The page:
There are about 1000 million PCs on the planet, most running that other OS. For the folks running free software, the future is now. They can run on almost anything. They can shift hardware/software platforms easily. They can increase the number of seats easily. The 900+ million not running free software are now or will soon be a burden to their owners: mal-ware, forced upgrades, high life-cycle costs and bloat.
This book is a gem. The author has written a compact volume covering many facets of GNU/Linux on thin clients. The book is persuasive and gives attention to issues of users and managers. The author is the same David Richards who led the government of Largo, Florida, to adopt GNU/Linux on thin clients under the radar of Microsoft, through the valley of thin clients, across the mountains of IT to the promised land of GNU/Linux--before Munich and Extremadura. This is also the same person who brought thin clients on e-bay.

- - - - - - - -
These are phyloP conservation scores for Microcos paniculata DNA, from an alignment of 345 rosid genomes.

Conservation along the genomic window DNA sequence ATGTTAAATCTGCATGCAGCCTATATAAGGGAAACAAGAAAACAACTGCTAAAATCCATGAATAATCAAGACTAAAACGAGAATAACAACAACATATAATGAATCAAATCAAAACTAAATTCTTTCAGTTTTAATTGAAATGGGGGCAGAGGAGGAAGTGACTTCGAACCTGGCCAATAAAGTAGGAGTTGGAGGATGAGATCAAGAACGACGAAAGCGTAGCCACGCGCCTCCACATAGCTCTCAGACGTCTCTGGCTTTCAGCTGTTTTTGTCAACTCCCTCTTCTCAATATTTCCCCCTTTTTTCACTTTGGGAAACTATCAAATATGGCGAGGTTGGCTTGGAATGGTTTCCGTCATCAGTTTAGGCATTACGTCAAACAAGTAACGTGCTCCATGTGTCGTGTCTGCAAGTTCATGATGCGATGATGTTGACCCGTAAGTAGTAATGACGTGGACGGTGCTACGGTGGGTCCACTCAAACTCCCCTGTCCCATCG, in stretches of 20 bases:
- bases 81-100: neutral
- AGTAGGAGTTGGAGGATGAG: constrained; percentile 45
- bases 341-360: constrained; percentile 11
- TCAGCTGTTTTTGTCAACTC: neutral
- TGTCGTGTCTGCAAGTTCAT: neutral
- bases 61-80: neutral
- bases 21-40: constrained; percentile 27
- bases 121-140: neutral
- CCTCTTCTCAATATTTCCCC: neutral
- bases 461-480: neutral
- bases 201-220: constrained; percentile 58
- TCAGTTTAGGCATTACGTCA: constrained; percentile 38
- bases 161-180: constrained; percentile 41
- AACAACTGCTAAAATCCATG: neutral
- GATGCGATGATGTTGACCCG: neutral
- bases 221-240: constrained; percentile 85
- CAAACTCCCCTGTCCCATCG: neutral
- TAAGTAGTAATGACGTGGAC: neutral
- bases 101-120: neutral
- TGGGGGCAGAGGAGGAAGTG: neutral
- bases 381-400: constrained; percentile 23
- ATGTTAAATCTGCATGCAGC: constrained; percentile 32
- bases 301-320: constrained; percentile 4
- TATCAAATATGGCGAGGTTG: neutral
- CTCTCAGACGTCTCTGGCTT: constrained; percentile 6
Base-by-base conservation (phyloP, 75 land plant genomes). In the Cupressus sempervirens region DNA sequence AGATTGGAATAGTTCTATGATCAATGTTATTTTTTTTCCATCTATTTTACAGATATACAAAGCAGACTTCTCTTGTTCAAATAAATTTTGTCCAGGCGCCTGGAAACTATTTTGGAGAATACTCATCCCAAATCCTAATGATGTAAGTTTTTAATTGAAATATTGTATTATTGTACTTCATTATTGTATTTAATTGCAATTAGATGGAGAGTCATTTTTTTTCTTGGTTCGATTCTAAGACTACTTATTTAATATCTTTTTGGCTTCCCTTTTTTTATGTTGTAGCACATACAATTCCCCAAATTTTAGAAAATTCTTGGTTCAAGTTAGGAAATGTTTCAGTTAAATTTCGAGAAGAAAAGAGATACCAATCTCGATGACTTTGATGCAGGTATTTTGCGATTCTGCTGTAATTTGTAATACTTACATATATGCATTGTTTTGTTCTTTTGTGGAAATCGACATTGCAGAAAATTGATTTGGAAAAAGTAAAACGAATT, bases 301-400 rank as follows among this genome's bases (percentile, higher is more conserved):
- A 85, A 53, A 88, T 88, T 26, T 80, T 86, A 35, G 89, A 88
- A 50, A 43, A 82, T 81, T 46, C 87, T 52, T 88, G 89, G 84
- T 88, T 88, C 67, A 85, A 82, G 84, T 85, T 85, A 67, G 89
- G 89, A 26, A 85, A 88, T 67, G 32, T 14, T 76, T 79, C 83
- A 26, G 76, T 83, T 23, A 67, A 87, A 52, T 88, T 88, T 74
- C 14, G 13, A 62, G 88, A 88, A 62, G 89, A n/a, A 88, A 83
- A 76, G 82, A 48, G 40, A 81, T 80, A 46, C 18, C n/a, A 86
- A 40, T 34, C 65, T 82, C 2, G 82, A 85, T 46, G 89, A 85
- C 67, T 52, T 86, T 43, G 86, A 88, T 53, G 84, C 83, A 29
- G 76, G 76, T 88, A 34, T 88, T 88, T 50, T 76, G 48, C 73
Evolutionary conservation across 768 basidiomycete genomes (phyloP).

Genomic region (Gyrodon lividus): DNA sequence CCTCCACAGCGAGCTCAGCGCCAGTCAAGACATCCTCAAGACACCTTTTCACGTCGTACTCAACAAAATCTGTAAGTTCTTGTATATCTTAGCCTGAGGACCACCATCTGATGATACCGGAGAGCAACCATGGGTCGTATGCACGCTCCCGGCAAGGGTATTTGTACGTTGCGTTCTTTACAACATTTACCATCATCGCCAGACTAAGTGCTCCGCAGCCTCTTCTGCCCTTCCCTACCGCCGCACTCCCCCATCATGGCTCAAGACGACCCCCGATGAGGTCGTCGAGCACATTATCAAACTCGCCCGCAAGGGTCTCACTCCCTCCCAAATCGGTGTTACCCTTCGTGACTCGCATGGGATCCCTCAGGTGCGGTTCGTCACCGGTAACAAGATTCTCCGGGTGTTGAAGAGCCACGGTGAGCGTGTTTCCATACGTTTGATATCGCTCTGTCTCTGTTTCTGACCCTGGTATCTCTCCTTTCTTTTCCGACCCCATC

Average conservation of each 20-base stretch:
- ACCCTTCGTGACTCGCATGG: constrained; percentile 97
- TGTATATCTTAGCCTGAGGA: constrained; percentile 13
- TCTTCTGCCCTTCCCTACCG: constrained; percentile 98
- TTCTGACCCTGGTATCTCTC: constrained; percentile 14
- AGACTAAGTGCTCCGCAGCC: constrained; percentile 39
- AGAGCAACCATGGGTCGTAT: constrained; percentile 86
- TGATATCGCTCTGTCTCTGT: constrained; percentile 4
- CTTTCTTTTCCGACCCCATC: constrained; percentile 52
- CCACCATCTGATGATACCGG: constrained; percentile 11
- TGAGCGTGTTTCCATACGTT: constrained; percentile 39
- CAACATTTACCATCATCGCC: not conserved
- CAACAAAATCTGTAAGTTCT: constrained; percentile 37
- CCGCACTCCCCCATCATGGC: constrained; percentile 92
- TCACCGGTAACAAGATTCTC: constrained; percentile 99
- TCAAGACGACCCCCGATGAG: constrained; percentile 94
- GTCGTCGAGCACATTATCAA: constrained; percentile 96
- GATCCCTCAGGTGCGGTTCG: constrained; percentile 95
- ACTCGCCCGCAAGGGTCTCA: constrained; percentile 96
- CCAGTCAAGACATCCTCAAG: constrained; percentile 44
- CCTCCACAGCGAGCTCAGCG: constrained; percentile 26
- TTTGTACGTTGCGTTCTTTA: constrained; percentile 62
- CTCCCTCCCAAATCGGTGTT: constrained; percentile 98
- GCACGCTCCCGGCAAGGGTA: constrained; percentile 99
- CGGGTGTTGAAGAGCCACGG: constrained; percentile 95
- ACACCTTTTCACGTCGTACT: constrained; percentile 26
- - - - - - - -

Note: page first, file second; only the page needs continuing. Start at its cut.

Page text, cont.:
You walk into the room. It’s cool and quiet. You see thirty new workstations giving great service. Your cost of hardware was CAD$350 for each workstation, CAD$10 to connect it to an existing 100Mbps LAN, and about CAD$60 for a share of a server in another room (CAD$1 = US$0.87). Your software costs were only some download and CD burn time and forty minutes for installation. Your operating costs are virtually nil. The server runs for months without a reboot. The workstations have nothing but network boot loaders. You back up only one machine, the server.